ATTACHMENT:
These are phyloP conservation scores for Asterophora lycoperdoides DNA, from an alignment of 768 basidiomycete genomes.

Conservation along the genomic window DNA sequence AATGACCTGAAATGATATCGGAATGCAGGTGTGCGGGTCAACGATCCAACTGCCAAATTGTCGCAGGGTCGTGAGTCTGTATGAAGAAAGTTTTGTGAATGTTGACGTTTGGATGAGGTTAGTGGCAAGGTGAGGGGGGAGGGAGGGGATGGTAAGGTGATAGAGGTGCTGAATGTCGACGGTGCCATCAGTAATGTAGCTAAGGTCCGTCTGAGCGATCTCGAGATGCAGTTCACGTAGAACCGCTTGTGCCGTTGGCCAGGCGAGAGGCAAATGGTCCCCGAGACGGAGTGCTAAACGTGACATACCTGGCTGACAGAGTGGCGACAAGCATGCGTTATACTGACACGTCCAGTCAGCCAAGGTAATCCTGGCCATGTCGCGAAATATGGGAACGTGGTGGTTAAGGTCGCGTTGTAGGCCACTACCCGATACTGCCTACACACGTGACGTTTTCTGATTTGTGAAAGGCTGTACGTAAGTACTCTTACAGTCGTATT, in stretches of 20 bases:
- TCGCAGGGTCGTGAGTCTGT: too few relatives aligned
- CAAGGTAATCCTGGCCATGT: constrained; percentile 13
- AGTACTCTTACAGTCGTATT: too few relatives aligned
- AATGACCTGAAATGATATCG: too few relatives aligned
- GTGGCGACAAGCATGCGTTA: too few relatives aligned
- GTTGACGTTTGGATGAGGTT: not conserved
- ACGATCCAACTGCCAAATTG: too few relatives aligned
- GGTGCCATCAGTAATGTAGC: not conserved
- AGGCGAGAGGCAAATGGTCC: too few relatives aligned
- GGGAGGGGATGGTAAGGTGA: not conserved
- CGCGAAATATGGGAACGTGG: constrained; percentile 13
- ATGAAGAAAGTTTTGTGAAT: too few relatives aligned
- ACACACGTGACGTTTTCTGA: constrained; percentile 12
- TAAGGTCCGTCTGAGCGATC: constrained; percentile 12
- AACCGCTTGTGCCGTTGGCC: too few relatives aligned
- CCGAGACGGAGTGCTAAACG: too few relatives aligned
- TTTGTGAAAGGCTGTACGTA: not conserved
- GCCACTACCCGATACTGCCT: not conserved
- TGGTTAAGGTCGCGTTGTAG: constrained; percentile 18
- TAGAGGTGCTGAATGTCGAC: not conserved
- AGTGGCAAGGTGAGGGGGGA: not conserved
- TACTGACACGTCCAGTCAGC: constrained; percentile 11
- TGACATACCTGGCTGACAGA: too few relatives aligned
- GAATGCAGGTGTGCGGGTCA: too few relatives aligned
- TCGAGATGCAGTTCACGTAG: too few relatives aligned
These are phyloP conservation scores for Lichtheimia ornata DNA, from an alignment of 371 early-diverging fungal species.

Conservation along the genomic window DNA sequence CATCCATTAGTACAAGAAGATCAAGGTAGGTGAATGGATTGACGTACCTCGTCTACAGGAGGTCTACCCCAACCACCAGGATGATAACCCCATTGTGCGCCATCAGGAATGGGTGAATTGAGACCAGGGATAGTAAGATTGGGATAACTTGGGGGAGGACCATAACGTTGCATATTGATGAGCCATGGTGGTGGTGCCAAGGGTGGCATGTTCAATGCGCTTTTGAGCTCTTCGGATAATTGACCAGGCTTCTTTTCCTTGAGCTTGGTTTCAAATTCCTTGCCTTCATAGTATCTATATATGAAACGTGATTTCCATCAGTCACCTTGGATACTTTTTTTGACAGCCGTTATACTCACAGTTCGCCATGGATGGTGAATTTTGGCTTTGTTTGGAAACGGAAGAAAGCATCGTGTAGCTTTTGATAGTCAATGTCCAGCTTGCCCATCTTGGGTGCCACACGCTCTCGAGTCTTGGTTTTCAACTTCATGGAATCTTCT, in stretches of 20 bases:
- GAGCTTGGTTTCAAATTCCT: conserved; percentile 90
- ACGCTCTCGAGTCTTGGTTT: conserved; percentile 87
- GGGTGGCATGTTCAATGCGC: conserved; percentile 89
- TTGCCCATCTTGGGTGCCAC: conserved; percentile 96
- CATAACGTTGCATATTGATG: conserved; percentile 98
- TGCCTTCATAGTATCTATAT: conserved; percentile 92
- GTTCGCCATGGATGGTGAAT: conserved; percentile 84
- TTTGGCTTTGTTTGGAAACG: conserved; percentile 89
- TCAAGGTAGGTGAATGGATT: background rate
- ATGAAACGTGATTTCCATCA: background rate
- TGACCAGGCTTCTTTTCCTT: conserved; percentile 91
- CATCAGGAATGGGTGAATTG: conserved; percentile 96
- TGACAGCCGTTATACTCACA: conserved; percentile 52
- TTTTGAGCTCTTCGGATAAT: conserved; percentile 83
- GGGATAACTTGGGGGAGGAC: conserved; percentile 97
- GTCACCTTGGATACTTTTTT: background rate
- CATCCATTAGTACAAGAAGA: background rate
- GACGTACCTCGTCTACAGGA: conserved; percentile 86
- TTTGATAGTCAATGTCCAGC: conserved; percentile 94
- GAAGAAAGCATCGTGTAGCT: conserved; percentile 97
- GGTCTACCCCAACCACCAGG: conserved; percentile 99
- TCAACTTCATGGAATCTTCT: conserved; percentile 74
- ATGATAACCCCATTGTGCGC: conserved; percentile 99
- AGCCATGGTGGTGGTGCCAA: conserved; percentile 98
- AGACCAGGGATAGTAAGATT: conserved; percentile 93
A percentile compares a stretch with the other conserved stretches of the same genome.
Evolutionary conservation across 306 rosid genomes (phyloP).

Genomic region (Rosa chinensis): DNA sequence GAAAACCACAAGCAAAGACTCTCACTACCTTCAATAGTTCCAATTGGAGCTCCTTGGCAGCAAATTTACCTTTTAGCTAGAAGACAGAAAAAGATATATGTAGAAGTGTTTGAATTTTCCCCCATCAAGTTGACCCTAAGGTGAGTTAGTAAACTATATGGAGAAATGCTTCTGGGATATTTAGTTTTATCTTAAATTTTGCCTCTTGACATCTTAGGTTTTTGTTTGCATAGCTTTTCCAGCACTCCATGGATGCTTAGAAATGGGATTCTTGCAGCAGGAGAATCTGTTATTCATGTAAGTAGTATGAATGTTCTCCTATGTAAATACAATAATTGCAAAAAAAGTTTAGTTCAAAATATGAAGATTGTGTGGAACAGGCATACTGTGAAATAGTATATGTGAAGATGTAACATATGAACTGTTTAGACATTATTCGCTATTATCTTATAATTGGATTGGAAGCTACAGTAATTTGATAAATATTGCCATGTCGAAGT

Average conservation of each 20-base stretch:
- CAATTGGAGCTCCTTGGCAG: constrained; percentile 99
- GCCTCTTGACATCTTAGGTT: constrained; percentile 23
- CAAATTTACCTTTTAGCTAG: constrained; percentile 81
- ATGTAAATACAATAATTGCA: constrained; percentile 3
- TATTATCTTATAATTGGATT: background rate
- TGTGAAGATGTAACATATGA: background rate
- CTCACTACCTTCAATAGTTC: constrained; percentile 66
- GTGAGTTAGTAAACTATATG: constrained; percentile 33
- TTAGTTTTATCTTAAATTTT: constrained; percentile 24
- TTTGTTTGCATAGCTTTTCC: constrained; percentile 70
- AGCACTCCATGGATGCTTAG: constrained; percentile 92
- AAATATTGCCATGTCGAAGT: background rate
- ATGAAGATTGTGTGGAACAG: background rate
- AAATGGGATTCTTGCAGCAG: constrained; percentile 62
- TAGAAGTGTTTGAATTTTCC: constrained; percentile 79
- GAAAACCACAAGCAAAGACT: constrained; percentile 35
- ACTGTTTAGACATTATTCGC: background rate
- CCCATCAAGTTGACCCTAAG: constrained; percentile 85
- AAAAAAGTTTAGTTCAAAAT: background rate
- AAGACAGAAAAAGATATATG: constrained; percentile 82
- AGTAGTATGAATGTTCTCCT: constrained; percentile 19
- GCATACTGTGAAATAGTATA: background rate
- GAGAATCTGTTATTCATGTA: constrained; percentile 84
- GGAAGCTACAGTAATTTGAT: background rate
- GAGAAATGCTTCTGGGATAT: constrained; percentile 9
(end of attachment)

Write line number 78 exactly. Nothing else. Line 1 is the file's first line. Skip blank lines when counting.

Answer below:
- AAGACAGAAAAAGATATATG: constrained; percentile 82